What a 23andMe Disease Risk Report Can Tell You and What It Can't

DNA double helix (National Human Genome Research Institute, National Institutes of Health)

The genetic testing company 23andMe received approval this week from regulators to sell genetic reports on an individual’s risk for 10 diseases, most prominently Alzheimer’s and Parkinson’s. Before you send in your saliva sample and $199, here’s what you should know:

What will a genetic test actually tell me?

At most, that you carry a DNA variant that, according to research, is associated with a higher risk of a disease. For the rare clotting disorder hereditary thrombophilia, for instance, the report will say that you do or do not carry a variant called Factor V Leiden in the F5 gene and a variant called Prothrombin G20210A in the F2 gene.

23and me is still fine-tuning the reports, but its tests will also tell you how the presence (or absence) of variants affects risk. If there’s enough science to quantify that, the report will specify a percentage, like “your risk is 3 percent.” If not, it will just say there’s an (unspecified) increased risk. Of course, you can also look it up. For Alzheimer’s, carrying two copies of the Apoe4 variant (one from each parent), as 1 to 2 percent of the population does, raises the risk of the disease to as much as 87 percent, for instance, compared to about 9 percent in the general population.

What diseases can 23andMe tell me about?

This month, late-onset Alzheimer’s disease, Parkinson’s disease, the clotting disorder alpha-1 antitrypsin deficiency, and Gaucher disease. Soon — the company hasn’t said exactly when — it will also test for genetic variants linked to factor XI deficiency (excessive bleeding), celiac disease, anemia-causing G6PD deficiency, the movement disorder early-onset primary dystonia, and the blood illness hereditary hemochromatosis.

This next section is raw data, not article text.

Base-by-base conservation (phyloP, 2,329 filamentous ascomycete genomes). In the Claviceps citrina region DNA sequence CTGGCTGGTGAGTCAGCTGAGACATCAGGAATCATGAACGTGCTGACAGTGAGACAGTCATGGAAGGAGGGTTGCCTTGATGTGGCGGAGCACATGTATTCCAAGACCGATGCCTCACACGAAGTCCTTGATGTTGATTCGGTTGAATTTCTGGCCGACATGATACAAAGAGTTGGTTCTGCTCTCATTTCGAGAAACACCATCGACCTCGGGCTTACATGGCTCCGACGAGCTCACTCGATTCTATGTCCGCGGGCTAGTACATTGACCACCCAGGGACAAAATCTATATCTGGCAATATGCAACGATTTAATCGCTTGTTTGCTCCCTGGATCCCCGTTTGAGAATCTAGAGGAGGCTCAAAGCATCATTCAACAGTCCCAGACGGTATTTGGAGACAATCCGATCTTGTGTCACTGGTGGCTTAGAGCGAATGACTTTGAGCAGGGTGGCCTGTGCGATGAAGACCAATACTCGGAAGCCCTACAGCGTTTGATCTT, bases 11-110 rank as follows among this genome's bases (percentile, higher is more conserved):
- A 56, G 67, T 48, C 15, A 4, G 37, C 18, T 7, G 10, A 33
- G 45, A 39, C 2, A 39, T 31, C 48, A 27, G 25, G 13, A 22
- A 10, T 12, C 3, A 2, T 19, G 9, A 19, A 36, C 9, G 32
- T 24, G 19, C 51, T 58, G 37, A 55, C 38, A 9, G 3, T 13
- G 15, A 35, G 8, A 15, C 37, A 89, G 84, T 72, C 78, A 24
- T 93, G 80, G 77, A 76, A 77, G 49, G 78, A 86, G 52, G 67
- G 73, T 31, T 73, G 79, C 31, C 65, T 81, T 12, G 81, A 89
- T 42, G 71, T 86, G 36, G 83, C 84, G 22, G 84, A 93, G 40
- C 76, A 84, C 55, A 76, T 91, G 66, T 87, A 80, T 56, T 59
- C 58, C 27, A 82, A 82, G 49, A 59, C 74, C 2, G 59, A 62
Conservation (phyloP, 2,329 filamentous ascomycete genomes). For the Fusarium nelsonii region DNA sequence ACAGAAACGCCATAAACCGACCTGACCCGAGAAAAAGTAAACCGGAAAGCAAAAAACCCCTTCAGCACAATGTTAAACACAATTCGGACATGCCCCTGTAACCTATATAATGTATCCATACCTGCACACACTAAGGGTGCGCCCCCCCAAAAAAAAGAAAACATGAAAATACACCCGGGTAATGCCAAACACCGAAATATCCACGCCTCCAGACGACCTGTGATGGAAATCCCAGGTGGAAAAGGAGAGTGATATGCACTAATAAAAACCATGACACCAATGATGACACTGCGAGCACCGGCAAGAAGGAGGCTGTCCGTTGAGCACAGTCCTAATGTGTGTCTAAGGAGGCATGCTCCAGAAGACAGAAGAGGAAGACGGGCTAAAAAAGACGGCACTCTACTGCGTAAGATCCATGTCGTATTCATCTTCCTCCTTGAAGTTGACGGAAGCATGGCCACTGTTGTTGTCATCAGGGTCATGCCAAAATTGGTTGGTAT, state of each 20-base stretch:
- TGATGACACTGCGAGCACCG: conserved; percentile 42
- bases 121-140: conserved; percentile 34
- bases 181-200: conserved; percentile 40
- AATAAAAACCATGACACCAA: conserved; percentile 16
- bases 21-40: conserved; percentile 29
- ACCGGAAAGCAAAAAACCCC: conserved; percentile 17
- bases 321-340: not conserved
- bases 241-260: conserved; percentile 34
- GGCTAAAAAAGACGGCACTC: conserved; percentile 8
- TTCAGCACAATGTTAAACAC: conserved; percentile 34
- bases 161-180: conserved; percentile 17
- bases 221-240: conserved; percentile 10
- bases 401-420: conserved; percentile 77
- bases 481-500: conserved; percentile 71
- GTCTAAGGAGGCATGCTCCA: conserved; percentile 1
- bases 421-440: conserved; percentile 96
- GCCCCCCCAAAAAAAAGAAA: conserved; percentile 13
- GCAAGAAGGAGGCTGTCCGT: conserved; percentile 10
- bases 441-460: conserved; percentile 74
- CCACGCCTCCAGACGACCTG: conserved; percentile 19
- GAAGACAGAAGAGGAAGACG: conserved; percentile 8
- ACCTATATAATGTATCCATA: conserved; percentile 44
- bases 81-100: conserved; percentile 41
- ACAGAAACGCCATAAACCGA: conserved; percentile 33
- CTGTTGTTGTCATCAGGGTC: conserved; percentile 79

Will the test tell me if I’m doomed to get one of these terrible disorders?

No. None of the genetic variants that 23andMe tests for is what’s called “fully penetrant,” meaning that 100 percent of those who carry the variant develop the disease. By not “fully,” we mean really not fully, as in the risk might be measured in the single-digit percentages. “It’s important for people to know that even if they have a mutation in the genes [associated with Parkinson’s that 23andMe will test for], by and large they won’t get Parkinson’s disease,” said James Beck, chief scientific officer of the Parkinson’s Foundation. The N370S variant in the GBA gene, for instance, triples the risk of Parkinson’s, Beck said, but with a baseline risk of 0.3 percent that means about a 1 percent risk.

Do these tests work better for some ethnic groups than others?

Geneticists have studied more people of European descent than other groups, so they have more data on white people. 23andMe knows this, so its reports will include warnings such as that the test results are “most relevant for people of European descent” (for Alzheimer’s), “. . . for people of European, Ashkenazi Jewish, and North African Berber descent” (for Parkinson’s), and “. . . for people of Ashkenazi Jewish descent” (Factor XI Deficiency). With Alzheimer’s, the effect of the ApoE4 variant is weaker in African-Americans, for instance.

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This story was originally published by STAT, an online publication of Boston Globe Media that covers health, medicine, and scientific discovery.

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